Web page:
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What if my family unit is experiencing a unique situation (for instance, I am undergoing a divorce, my child is in custody, or I have a shared parenting arrangement)? How might this affect the size of my family unit and my eligibility for legal aid?

Last updated September 28, 2022

Please call us at 1‑800‑668‑8258 to speak with a client representative who can learn more about your situation and discuss your eligibility. Your spouse may not be counted as a member of your family unit depending on the circumstances of your divorce, and your child may not be considered dependent if they are not primarily…

Which family members count as part of my family unit?

Last updated September 28, 2022

Your family unit includes: You Your spouse (married, common-law, same-sex). A spouse is someone you: Are married to, or Live with in a common-law relationship (meaning you have lived together for three or more years, or you live together and have a biological/adopted child), or Live with in a conjugal (non-platonic) relationship, regardless of the…

Why does Legal Aid Ontario ask about the number of family members I have?

Last updated September 28, 2022

The number of family members in your family unit and the combined income of all members will affect your eligibility to receive legal aid. Please note that other factors will also affect your eligibility for legal aid (like whether you are experiencing domestic abuse and whether you own any assets).

Questions about serving family court documents

Last updated August 3, 2022

What is service? What is serving documents? This is the process of giving a copy of the documents in your family case to the other party. What is personal service? It’s when the person who gives a copy of the documents does it in‑person and by hand-delivering a copy to the other party or their…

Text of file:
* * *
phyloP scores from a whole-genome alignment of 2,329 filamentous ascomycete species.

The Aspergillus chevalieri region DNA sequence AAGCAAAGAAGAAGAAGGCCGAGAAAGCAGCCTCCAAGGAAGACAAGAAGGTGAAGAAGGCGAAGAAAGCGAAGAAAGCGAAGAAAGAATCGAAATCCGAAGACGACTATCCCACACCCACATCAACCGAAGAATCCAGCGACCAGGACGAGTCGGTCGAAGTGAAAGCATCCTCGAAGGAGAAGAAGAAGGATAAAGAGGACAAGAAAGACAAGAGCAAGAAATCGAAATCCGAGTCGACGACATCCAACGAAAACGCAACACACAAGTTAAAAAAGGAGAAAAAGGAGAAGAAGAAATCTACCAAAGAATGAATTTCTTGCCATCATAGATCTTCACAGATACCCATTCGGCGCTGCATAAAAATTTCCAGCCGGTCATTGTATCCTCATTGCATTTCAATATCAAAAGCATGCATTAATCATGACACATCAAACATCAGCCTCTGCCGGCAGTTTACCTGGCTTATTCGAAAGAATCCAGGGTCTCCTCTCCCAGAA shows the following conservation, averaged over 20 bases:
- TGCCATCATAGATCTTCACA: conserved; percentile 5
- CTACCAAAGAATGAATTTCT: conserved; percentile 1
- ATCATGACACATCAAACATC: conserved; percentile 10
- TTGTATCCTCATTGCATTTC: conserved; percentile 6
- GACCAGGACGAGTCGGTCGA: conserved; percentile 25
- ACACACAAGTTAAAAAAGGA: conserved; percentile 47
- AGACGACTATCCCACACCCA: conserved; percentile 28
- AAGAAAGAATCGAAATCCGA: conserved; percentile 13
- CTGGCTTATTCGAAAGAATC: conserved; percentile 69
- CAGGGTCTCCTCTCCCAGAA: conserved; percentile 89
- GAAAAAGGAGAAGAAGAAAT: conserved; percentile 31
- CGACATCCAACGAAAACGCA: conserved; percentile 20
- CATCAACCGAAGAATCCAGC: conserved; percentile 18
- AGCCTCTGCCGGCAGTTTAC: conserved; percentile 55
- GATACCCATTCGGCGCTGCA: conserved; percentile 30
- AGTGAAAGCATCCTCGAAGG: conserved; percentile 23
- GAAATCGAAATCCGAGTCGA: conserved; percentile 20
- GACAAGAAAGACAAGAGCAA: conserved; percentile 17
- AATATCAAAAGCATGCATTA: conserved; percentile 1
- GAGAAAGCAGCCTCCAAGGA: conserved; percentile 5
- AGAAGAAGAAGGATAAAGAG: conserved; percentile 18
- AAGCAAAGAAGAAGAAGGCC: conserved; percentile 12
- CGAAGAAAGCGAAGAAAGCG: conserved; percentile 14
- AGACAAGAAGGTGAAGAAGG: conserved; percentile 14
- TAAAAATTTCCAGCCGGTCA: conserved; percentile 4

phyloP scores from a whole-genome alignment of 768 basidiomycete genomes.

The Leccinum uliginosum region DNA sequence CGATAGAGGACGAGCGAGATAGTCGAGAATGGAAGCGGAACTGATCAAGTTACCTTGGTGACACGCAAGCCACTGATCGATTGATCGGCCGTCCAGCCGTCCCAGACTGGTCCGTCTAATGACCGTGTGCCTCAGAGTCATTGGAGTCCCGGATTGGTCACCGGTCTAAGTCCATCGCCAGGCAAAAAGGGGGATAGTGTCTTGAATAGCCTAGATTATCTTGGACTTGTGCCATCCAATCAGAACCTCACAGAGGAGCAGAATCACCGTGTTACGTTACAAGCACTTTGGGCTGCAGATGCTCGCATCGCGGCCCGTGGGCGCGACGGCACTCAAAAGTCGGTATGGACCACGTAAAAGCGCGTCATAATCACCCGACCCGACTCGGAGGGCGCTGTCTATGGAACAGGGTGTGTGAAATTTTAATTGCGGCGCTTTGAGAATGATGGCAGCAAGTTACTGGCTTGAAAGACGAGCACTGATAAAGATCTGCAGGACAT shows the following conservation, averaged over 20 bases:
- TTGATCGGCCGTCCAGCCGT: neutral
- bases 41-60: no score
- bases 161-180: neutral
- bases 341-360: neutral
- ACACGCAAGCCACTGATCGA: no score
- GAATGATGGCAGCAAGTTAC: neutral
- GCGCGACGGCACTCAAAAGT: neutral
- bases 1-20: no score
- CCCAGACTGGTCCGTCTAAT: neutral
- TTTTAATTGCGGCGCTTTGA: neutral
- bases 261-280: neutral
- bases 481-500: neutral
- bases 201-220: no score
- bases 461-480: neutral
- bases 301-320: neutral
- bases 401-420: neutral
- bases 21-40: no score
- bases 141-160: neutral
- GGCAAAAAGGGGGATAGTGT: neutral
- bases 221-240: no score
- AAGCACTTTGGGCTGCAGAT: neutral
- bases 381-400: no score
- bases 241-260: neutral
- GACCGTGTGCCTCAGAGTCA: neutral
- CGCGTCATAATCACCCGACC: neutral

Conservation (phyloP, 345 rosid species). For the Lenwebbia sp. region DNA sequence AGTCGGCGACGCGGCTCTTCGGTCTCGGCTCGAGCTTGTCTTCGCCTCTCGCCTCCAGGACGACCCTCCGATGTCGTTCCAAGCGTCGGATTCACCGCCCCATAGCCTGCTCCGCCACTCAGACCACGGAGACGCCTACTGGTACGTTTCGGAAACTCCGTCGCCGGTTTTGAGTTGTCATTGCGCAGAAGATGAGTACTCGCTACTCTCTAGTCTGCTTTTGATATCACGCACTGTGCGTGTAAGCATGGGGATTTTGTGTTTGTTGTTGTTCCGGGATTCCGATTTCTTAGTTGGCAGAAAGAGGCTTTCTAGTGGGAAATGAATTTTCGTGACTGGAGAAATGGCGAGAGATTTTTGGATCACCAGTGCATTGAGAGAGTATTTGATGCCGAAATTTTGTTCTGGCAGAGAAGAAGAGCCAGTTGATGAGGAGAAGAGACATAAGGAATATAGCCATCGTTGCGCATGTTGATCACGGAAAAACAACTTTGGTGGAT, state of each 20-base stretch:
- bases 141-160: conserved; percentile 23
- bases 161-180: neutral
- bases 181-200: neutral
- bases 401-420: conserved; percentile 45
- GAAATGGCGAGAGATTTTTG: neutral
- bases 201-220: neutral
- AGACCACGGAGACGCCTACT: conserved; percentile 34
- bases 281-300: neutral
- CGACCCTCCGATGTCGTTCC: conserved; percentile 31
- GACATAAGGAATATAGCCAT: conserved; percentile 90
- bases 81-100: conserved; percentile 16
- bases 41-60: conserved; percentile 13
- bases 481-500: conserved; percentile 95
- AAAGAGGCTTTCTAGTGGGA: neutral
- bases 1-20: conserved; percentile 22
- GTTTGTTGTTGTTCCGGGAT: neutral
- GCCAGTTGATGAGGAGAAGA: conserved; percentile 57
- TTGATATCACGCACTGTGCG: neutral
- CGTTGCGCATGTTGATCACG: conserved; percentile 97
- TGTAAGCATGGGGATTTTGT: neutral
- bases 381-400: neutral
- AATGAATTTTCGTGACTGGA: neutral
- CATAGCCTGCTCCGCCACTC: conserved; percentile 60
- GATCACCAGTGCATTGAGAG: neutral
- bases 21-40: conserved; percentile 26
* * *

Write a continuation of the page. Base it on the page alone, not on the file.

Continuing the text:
Child support

Last updated July 8, 2021

Child support is the amount of money that one parent pays to the other parent to help pay for the costs of caring for the child. Usually, the “payor parent” either spends less time with the children or, if they spend an equal amount of time with the children, makes more money. A parent can…

Parenting time (formerly access)

Last updated July 8, 2021

Parenting time (formerly access) is the right to visit—or be visited by—your children. It also means the right to get information on your child’s health, education and well being. People often get confused by decision-making responsibility (formerly custody) and parenting time. Decision-making responsibility is when you have the right to make decisions about how to…

Serving court documents

Last updated October 15, 2020

Serving court documents or “service” is when you give a copy of all the documents in your case to the other person in your case, who is known as the other party. You have to serve your documents to the other party because that person has a right to: know about a case that has…

Separation

Last updated July 8, 2021

Separation is when you and your ex—you can either be married or common‑law—decide to live apart. If you’re married, being separated doesn’t mean your marriage has ended. A divorce is when a court officially ends your marriage. How do you “legally” separate in Ontario? Here are some tips to guide you through the process. What…


Showing 1 - 10 of 16 results